The New Home Economics

Review 2009 :: Preview 2010

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This has certainly been a busy year, hasn’t it?  I started this blog in February, along with several different kinds of seeds for my garden.  Both have grown considerably and one has now died.  We’re still eating tomatoes and applesauce that we’ve canned, though we will run out very soon.  We ran out of frozen raspberries a long time ago.  Here’s what we’ve accomplished, ecologically and economically speaking, in 2009:

  1. Potty-trained two 2-year-olds. I never blogged about this, but getting our kids out of diapers is my number one achievement for this year. We are thrilled to be spared from the environmental and financial hassle.  Yes, I considered cloth diapers instead of disposable, but I just never got to it (now exercising my mother-of-multiples excuse).  I feel guilty about it, but life goes on.
  2. Started seeds indoors for the first time. This spring was my first attempt, and I learned a few things.  For 2010: peat pots all the way, and I am also going to make my own “kits” instead of buying one.
  3. Attempted milk-jug greenhouses to get plants outside earlier. Result: success!
  4. Started making our own yogurtWe use a yogurt maker, but from what I’ve read it’s really not necessary —  as long as you adjust your expectations of the resulting yogurt’s texture.
  5. Started milling our own flour. I kinda still can’t believe we do this on a regular basis now.  We’re still learning, though.  We have not had much success making bread or pastries with freshly-milled flour.  We have a rather inexpensive flour mill that grinds the wheat a little more coarsely than is ideal. For pancakes, though, it works great!
  6. Switched to dried beans instead of canned.
  7. Read Nourishing Traditions. This was, by far, the most important book I read this year.  (Completely unrelated side note: my favorite fiction was The Brief Wondrous Life of Oscar Wao.  It came out in 2008 but I didn’t get to it right away.)
  8. Became a complete and total fermentation maniac. From kimchi to sauer kraut to sauerrüben to taking a class on fermentation and staying late to get Sandor Katz’s autograph… I maybe went a little off the deep end on this.
  9. Canned applesauce and tomatoes for the first time. I would definitely do this again, and this winter is giving us a good idea about how much we would actually need to can in order to not have to buy any tomatoes all winter.  Hint: significantly more than we did.
  10. Purchased a CSA share.  We split a full-share with our neighbors.  I would definitely do this again.  I’ve never eaten so much fresh produce in my life.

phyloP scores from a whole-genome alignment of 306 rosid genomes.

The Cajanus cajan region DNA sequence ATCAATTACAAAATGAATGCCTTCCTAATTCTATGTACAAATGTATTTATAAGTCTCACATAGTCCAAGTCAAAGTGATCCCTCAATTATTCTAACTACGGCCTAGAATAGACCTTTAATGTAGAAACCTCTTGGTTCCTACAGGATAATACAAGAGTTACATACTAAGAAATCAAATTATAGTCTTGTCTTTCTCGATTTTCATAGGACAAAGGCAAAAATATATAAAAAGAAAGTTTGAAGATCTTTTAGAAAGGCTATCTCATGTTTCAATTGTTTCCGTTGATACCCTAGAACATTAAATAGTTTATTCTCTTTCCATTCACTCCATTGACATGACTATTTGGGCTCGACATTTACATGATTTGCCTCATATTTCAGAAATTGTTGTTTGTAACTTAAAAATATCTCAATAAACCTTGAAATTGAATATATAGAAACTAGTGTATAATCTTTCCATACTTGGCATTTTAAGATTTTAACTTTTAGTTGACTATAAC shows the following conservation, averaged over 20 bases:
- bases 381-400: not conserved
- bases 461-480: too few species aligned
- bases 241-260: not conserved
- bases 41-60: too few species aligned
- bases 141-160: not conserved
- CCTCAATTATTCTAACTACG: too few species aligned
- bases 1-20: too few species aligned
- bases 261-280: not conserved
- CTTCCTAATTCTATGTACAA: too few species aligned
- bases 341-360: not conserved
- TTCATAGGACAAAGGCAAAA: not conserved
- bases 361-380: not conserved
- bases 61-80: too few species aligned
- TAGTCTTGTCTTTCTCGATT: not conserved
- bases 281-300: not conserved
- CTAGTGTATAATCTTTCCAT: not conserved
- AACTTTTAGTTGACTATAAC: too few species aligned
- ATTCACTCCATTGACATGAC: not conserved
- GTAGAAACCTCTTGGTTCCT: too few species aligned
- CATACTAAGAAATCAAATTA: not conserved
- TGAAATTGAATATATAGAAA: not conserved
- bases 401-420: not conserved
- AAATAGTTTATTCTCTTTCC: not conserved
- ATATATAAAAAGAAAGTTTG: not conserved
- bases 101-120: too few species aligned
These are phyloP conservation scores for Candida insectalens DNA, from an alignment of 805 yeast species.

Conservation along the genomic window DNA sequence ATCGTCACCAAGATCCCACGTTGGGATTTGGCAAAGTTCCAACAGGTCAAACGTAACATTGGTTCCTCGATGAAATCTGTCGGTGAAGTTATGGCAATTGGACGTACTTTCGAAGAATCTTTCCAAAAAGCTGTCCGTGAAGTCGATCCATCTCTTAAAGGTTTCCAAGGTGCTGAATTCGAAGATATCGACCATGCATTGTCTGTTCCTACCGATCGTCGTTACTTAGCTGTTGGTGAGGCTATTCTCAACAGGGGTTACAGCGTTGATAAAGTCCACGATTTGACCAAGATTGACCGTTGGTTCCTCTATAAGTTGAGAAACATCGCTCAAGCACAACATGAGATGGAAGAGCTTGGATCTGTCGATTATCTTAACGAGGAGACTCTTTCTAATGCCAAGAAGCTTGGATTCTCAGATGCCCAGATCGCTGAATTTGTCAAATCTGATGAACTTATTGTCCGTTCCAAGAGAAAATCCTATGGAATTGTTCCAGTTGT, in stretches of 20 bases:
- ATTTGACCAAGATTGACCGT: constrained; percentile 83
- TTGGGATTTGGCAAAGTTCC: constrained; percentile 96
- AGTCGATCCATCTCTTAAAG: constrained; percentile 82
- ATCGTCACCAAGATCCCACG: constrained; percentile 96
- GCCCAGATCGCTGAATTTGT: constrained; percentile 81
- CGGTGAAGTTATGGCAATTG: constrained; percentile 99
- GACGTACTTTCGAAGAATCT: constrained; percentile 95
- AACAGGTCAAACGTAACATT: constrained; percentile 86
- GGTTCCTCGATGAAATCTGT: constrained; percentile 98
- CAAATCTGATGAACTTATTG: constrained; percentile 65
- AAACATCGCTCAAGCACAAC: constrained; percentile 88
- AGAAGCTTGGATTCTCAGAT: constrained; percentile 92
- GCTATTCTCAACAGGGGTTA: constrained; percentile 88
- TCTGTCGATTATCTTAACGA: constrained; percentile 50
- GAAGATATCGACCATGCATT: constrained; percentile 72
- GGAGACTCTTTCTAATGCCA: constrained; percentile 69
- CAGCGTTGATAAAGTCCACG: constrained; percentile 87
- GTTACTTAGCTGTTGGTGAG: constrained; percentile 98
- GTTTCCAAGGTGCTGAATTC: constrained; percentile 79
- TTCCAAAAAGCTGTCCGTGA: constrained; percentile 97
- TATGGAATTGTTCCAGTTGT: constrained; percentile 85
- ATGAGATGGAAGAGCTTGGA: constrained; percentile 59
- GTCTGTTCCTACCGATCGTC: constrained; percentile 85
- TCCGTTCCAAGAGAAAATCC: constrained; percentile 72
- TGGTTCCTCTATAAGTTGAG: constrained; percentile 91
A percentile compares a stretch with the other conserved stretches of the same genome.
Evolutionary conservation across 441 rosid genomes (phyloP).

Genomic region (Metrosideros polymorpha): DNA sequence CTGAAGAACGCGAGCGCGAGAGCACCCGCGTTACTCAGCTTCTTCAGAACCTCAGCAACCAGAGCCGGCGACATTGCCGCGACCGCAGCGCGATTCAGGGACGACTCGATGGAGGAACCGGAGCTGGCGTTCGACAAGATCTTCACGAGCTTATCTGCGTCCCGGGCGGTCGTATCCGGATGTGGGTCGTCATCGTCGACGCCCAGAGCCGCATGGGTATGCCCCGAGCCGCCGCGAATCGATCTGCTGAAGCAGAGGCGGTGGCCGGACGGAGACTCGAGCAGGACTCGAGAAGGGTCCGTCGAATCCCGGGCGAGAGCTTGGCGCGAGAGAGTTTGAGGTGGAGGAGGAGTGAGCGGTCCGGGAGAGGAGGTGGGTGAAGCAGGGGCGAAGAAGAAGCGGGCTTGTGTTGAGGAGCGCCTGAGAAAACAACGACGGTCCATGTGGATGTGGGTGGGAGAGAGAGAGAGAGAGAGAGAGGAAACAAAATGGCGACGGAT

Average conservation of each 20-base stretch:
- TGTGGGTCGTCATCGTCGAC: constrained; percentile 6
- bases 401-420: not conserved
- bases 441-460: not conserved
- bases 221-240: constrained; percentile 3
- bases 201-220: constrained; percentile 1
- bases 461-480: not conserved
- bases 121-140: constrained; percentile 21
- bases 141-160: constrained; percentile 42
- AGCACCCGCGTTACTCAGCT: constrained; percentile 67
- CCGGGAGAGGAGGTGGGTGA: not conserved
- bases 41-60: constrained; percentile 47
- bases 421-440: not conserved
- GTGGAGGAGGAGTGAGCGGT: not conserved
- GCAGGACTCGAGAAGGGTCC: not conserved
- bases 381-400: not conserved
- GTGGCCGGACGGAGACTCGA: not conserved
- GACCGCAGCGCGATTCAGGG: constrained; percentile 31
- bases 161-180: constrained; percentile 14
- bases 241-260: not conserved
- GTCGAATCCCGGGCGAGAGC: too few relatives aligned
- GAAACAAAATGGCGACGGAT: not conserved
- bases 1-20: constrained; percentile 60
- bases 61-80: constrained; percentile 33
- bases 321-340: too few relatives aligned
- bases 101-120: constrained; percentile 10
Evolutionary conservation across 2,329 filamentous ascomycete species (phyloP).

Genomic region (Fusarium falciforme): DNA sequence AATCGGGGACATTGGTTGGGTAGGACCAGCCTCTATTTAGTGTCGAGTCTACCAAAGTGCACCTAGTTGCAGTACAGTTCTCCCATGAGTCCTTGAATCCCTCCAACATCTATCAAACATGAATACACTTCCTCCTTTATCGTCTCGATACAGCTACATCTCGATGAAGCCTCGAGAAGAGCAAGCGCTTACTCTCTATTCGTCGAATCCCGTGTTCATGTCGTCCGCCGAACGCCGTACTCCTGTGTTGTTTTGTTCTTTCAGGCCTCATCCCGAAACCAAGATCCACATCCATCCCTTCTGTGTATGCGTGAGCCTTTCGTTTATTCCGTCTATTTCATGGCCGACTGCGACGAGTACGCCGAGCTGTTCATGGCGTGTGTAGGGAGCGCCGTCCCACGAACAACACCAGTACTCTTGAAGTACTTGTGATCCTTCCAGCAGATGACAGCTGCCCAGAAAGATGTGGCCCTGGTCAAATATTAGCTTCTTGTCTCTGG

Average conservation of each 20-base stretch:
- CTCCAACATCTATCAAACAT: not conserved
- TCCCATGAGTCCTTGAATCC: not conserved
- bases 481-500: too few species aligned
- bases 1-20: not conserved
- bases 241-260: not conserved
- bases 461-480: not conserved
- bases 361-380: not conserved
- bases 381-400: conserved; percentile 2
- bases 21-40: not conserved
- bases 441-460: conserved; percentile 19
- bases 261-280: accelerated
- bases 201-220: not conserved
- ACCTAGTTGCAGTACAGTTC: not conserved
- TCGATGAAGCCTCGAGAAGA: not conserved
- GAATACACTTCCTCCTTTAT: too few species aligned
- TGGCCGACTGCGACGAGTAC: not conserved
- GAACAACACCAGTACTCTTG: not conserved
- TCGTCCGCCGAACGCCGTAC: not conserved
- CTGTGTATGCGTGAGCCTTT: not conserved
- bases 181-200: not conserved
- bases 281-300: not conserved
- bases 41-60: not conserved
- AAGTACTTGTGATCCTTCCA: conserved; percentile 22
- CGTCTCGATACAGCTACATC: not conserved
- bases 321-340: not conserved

11. Built a new single-speed bike from a dumpster-salvaged frame. The credit for this goes to Adam, and I think we’re going to see more bikes like this from him in 2010.

And now 2010 is going to be even busier.  Here are just a couple things I’ve got planned:

  1. Hennepin County Master Gardener program. My core course starts January 12, and I’ll be volunteering with various projects all year long.  I won’t be able to officially call myself “Master Gardener” until 2011 (I think), but for this year I get to be a “Master Gardener Intern” which is still very cool.
  2. Continue my project of re-thinking how I get groceries. This might seem strange, but I’ve been giving a lot of thought to how we buy and store food, and ways to make it more sustainable, healthy, and save some money in the process.  There will be a big post coming up on this, very soon.  Hint: it involves the bulk section.
  3. Put in a root cellar. I want to convert at least part of a closet in our basement to a root cellar.  First I need to clean it out.
  4. Add more vertical elements to my garden. Planning to build some trellises so I can grow more beans for drying.  They are easy, they fix nitrogen in the soil, and they are delicious.
  5. Add a whole new garden in the back yard. We removed some trees from the back yard in September, so now begins our back yard make-over project.  Part I: add a new garden consisting entirely of edible perennials.  Top of the list: a small cherry tree, gooseberries, and currants.  And some sort of greens — maybe lovage and/or sorrel.
  6. Continue to explore alternative transportation. I’ve already got a head start on this: running home from work when it’s too snowy to bike.  It’s definitely a good workout, but is it fun?  I haven’t decided yet.  I’m going to try it a couple more times before I write a post about it.

That’s all I can think of for now, but I’m sure other things will come up.  The Master Gardener thing is really going to dominate this year for me, so I don’t want to be too ambitious in making any plans beyond that.  I guess you could call the second list my New Year’s Resolutions, but they are more like goals.

Later this week I’m going to review Healthy Bread in Five Minutes a Day — this book may lead to getting rid of the bread machine once and for all.

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